For a minute, they stand like this, Anna smashed between his body and the building. His come is seeping out around his slowly softening shaft, dripping onto the panties barely pushed aside before he marked her as who she really is. Who she’s wanted to be.

The man places a kiss on the edge of Anna’s mouth. It’s tender and indifferent all at once, but she understands the intention behind it, what he’s learned, too. Thank you.

She is still standing against the wall after he tucks himself away, pausing like he’s supposed to, waiting to see if she wants to say something, or if there’s anything else she needs. But there isn’t.

When he’s gone, Anna spins around, her back to the building as the chaos of her belly becomes a soothing warmth that brings a smile to her face.

She’s never taken a risk before.

And she’s been waiting her whole life for this one.

Wicked Wednesday Badge

Man over woman looking breathless

He’s Got Her

I rarely write while drinking. For one, I’m usually out with friends, and sitting down to pen something wouldn’t work in the moment. Then, there’s the fact that my creative process simply doesn’t flow under those circumstances. I might have some good ideas, but they won’t come to fruition in any sort of cohesive way until I’m completely clear-headed.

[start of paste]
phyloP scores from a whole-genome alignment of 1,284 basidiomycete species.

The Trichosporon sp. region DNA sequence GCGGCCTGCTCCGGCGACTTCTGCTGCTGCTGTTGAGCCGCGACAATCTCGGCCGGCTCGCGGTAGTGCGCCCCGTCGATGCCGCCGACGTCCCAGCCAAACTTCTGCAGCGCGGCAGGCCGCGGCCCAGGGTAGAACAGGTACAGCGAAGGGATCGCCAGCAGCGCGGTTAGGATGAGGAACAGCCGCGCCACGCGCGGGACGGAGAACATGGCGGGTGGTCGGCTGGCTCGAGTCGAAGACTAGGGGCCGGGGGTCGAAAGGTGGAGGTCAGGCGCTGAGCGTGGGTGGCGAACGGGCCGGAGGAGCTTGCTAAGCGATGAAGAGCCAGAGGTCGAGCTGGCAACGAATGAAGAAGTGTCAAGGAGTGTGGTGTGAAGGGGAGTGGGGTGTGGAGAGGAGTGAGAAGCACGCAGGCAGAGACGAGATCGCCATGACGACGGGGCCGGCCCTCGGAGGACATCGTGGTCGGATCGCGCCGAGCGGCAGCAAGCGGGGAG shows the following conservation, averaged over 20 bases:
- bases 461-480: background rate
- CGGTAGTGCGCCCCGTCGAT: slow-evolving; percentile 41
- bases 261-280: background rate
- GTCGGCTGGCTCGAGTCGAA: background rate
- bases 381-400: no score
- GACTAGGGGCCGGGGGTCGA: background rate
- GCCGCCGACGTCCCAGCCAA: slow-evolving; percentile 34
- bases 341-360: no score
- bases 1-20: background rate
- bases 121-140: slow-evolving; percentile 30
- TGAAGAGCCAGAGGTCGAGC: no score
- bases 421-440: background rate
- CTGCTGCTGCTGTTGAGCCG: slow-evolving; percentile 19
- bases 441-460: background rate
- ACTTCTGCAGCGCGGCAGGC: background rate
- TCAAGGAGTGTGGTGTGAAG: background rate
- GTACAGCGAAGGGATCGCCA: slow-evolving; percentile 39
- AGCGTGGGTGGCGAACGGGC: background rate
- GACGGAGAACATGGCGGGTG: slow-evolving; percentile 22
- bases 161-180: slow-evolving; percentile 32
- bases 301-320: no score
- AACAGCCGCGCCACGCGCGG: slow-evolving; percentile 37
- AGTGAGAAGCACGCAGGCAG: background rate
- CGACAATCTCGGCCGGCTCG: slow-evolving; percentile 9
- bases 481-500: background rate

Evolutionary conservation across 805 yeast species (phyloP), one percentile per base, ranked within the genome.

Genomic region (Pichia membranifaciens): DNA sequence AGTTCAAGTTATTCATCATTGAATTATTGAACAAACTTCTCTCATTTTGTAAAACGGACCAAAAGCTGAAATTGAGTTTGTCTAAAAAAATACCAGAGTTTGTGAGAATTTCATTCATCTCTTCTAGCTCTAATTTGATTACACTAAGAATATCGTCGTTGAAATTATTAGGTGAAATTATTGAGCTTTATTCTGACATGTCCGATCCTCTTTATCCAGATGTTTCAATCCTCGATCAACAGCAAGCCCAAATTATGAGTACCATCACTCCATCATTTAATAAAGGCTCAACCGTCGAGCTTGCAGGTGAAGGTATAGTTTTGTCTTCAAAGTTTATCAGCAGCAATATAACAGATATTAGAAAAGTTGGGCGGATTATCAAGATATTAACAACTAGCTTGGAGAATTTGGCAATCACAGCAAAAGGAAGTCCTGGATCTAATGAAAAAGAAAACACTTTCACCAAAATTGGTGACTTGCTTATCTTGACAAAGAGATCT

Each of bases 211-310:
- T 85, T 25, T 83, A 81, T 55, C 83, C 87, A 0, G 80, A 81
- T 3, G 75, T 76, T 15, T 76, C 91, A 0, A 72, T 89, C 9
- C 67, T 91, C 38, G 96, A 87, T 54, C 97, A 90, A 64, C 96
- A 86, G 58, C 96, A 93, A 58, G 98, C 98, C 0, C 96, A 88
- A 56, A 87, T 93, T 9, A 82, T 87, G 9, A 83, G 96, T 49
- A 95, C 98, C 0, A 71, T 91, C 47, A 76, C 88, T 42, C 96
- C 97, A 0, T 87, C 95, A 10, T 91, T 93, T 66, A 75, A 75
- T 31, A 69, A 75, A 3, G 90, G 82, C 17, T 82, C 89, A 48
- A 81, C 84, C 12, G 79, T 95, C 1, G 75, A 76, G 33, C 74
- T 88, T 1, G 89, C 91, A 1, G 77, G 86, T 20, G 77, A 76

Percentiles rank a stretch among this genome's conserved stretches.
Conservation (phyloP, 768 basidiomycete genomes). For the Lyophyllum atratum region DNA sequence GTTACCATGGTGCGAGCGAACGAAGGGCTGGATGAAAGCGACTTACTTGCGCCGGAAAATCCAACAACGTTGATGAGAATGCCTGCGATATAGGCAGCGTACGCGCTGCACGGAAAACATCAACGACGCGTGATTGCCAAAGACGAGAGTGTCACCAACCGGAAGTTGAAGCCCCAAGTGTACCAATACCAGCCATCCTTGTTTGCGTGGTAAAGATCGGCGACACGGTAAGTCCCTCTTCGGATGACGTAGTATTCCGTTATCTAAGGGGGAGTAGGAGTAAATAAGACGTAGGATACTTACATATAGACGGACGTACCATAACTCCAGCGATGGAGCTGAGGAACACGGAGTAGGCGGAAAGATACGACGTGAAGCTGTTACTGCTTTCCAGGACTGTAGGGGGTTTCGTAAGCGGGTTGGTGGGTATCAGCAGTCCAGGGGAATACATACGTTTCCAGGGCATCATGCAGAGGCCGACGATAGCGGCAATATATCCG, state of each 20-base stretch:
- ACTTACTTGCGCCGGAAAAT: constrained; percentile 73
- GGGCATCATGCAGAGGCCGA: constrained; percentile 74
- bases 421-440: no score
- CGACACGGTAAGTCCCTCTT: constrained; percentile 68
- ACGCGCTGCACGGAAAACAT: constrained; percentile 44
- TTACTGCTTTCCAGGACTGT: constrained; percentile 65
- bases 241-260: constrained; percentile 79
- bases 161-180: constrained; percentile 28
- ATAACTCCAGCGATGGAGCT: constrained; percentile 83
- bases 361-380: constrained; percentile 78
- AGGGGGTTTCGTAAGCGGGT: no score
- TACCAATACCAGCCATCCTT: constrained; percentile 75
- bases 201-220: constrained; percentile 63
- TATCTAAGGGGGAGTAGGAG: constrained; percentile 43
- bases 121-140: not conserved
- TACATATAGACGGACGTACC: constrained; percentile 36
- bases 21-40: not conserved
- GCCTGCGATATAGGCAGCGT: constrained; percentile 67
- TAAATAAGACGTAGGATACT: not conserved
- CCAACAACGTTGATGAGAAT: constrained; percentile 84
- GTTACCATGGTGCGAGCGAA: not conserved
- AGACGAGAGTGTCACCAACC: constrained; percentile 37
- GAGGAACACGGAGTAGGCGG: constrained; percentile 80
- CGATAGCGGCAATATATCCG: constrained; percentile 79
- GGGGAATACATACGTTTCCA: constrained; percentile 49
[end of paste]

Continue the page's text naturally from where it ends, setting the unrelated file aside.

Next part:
That’s why today’s poem is a bit of an anomaly for me. A month ago, my friend and I met and played our usual rounds of dice games over drinks at a local bar. And as the evening progressed, we shared a powerful conversation on those people who rip you right out of your comfort zone—loves who make you see things differently, move you in ways you didn’t imagine, and break straight through to your soul. Sadly, he had to leave soon after, but I was still buzzed and nowhere near ready to drive. So I sat in my car for a while, texting friends, reading blog posts, and replaying the conversation.